Louise Glück, Averno
Publisher: Farrar, Straus and Giroux
2007, 76 pages, paperback, $12
louise glück’s averno is a book of poetry that allows the reader to wade in what it means to die metaphorically, physically, spiritually. The book’s title refers to a crater lake in Italy, once believed to be the doorway to the underworld. The poems in Averno range from longer sequences that deal with the aching reality of change, aging, and death, to shorter poems, including those that are confessional retellings of the myth of Persephone and Hades. The two sequences are woven together masterfully. The Persephone and Hades poems are among my favorites. The book, in fact, is among my favorites of Glück’s.
For those who know Glück’s work, I need not say how lulling and musical her writing voice is, even when read amidst the noise of a diesel engine and loud chatter (to which I can attest). But despite its musical qualities, Averno is not entertainment for optimists or casual readers because Glück’s work asks the kinds of questions that aren’t always reaffirming or even pleasant to contemplate. She has in previous books asked us to face the hatred that can develop, too naturally, between a husband and wife, to qüstion our turning away from nature, to reflect on our notions of God, and now, in Averno, to think about what it means to change in such a way that one feels dead to the world.
“October,” the book’s key sequence poem, which was also published separately as a chapbook, is told through a speaker who expresses an ephemeral fear of not existing, who deals with the changes that come inevitably in time, such as sickness, loss, and death. The lines are heavy with urgent rhythms and questions, such as, “wasn’t my body / rescüd, wasn’t it safe // didn’t the scar form, invisible above the injury.” Death exists here as an eminent danger, a danger that comes cyclically, as seasons do. She reminds us that, in winter, plants die, water freezes over, and people’s bones break on ice.
In the poems of “October,” we come to learn that silence is a kind of death, too. The speaker has suffered an unnamed violence and cannot speak. She has changed forever, so that who she was is no longer alive. She takes refuge in her silence, but channels her thoughts into a written voice: “You hear this voice? This is my mind’s voice; / you can’t touch my body now. / It has changed once, it has hardened, / don’t ask it to respond again.” Furthermore, she chooses silence because there is more control in silence than in description: “when was I silenced, when did it first seem / pointless to describe that sound // what it sounds like can’t change what it is-.” Averno explores the mutable qualities of death through the speaker in “October,” for whom death is not only a state of mind, but also perennial, and as such, inevitable. Glück writes, “[V]iolence has changed me. / My body has grown cold like the stripped fields; / now there is only my mind, cautious and wary, / with the sense it is being tested.” This speaker, who uses death to illustrate the scary, uneasy feeling of change, is like a modern Persephone character. Glück’s weaving of poems about Persephone and Hades with the rest of the Averno poems, then, is brilliant because in retelling the myth, Glück deals with the same metaphors “October” implies-that life changes are metaphorical deaths.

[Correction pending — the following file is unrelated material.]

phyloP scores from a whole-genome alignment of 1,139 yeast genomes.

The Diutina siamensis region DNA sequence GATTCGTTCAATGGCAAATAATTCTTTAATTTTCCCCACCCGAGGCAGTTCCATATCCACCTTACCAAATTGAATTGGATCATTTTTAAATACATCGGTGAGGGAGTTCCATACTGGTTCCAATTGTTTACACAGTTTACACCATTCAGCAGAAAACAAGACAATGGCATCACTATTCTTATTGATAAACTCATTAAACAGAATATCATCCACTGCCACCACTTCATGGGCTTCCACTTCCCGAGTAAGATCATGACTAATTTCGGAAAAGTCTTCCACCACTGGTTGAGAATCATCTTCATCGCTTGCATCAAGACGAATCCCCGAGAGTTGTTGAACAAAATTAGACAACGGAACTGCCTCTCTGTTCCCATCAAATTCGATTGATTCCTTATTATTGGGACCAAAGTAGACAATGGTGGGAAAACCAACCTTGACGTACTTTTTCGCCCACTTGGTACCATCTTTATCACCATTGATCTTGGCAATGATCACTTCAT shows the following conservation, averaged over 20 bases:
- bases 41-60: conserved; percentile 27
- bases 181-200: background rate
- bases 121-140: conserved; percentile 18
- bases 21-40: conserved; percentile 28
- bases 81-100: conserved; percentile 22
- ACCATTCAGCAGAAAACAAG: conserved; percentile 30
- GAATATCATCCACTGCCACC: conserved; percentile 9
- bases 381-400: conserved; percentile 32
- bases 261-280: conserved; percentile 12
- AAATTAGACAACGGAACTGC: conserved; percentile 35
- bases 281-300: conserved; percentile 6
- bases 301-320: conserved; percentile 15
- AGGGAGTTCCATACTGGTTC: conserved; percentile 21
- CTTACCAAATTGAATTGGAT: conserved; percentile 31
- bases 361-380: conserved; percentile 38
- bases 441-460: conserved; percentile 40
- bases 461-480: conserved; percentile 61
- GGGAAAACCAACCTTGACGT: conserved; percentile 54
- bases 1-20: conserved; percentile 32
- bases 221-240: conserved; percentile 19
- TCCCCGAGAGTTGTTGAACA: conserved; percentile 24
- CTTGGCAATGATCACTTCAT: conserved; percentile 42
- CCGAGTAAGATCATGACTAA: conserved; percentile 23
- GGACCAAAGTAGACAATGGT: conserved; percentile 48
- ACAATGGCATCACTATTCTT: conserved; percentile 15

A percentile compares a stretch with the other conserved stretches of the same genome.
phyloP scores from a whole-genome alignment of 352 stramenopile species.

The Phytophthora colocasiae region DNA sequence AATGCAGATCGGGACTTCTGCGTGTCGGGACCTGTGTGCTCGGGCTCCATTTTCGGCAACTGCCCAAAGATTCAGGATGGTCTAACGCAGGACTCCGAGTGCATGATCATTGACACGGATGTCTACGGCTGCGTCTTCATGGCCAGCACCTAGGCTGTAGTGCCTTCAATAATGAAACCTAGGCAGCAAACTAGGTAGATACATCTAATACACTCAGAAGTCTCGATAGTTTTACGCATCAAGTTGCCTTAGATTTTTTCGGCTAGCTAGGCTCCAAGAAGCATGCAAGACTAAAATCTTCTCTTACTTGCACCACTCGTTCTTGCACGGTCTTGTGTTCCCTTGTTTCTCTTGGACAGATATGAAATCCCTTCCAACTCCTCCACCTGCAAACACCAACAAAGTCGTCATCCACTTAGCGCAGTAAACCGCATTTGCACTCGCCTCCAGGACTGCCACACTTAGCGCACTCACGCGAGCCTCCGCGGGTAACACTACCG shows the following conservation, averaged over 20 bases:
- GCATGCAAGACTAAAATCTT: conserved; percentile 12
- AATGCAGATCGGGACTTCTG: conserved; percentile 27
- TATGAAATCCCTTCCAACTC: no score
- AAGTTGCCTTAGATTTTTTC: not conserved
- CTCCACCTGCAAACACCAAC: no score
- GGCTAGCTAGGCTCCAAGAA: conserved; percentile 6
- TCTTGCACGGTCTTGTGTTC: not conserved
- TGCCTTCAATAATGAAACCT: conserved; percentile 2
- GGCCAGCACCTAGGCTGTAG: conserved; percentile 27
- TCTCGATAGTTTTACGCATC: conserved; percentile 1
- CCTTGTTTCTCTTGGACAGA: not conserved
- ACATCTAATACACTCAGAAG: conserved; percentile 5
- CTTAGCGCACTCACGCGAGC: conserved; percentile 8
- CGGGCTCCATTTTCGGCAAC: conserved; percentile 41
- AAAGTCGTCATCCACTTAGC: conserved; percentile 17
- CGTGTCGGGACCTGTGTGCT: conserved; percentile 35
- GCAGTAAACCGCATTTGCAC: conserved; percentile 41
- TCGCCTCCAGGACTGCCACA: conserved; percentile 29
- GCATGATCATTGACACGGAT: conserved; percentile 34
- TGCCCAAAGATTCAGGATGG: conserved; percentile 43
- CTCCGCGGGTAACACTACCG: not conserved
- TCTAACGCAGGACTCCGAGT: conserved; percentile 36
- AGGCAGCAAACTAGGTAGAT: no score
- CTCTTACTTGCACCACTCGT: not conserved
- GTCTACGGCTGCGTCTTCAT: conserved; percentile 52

Glück, in “A Myth of Innocence,” uses the story of Persephone, who is abducted from a world of spring and taken away from her mother to be the bride of Death. Her mother, in outrage, ends the perpetual spring that was earth and introduces winter. In the poem, it is said of Persephone: “One summer she goes into the field as usual / stopping for a bit at the pool where she often / looks at herself, to see / if she detects any changes. She sees / the same person, the horrible mantle / of daughterliness still clinging to her.” Her abduction by Hades and her death is, of course, a metaphor for puberty, a passage from role of daughter to role of wife. After all, Glück writes, “The girl who disappears from the pool / will never return. A woman will return, / looking for the girl she was.” More important than saying that Persephone has become an adult and can never recapture her girlhood, in “Persephone the Wanderer,” Glück gives us the gritty reality of the story, if reality is possible in a myth: “It is snowing on earth; the cold wind says // Persephone is having sex in hell. / Unlike the rest of us, she doesn’t know / what winter is, only that she causes it.” Glück introduces the idea that as a girl abducted, Persephone has neither been her own person, nor become aware of her own power, so that “in the tale of Persephone / which should be read / as an argument between the mother and the lover- / the daughter is just the meat.”
One of my favorite poems in the book, “A Myth of Devotion,” is a companion to the Persephone poems. In this poem, I find yet another layer of the multi-layered definition of death in Averno. In the poem, Hades has decided to love Persephone. He takes her in his arms: “He wants to say I love you, nothing can hurt you // but he thinks / this is a lie, so he says in the end / you’re dead, nothing can hurt you / which seems to him / a more promising beginning, more true.” The same might be said of Glück. In deciding to dedicate a book of poetry to the theme of death, she didn’t choose morbidity; she chose to write a truthful look into life and the hurting that comes from living.